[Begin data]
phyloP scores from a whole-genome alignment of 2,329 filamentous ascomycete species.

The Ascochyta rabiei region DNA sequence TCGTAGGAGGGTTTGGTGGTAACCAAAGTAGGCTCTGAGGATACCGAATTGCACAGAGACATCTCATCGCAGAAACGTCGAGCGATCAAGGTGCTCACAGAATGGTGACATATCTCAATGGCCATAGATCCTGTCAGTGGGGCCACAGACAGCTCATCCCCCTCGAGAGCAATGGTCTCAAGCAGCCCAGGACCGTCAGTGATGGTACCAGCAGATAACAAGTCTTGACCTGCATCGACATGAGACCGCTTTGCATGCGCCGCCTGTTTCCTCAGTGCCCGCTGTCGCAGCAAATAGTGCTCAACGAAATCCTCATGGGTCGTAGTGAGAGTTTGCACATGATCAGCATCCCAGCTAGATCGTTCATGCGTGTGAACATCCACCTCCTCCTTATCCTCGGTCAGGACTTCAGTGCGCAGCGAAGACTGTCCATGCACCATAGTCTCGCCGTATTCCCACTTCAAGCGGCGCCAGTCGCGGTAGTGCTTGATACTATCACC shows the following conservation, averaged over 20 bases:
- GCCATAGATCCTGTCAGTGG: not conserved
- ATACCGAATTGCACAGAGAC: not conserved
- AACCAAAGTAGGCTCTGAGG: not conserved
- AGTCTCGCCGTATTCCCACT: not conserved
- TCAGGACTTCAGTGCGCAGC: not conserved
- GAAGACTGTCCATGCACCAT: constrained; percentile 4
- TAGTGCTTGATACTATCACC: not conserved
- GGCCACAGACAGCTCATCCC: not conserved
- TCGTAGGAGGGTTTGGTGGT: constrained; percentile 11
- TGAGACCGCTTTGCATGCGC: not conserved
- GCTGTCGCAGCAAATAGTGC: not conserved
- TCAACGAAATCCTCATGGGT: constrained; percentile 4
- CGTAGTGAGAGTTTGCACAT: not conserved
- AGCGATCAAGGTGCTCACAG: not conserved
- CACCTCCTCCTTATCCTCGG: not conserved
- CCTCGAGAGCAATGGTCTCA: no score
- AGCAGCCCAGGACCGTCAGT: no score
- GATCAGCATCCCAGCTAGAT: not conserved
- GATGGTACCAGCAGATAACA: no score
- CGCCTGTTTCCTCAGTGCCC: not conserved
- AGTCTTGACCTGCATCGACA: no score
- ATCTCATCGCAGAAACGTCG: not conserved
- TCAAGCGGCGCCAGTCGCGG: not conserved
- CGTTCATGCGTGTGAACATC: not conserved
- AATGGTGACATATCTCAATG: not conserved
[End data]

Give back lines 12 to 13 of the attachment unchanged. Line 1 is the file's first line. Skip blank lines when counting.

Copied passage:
- TGAGACCGCTTTGCATGCGC: not conserved
- GCTGTCGCAGCAAATAGTGC: not conserved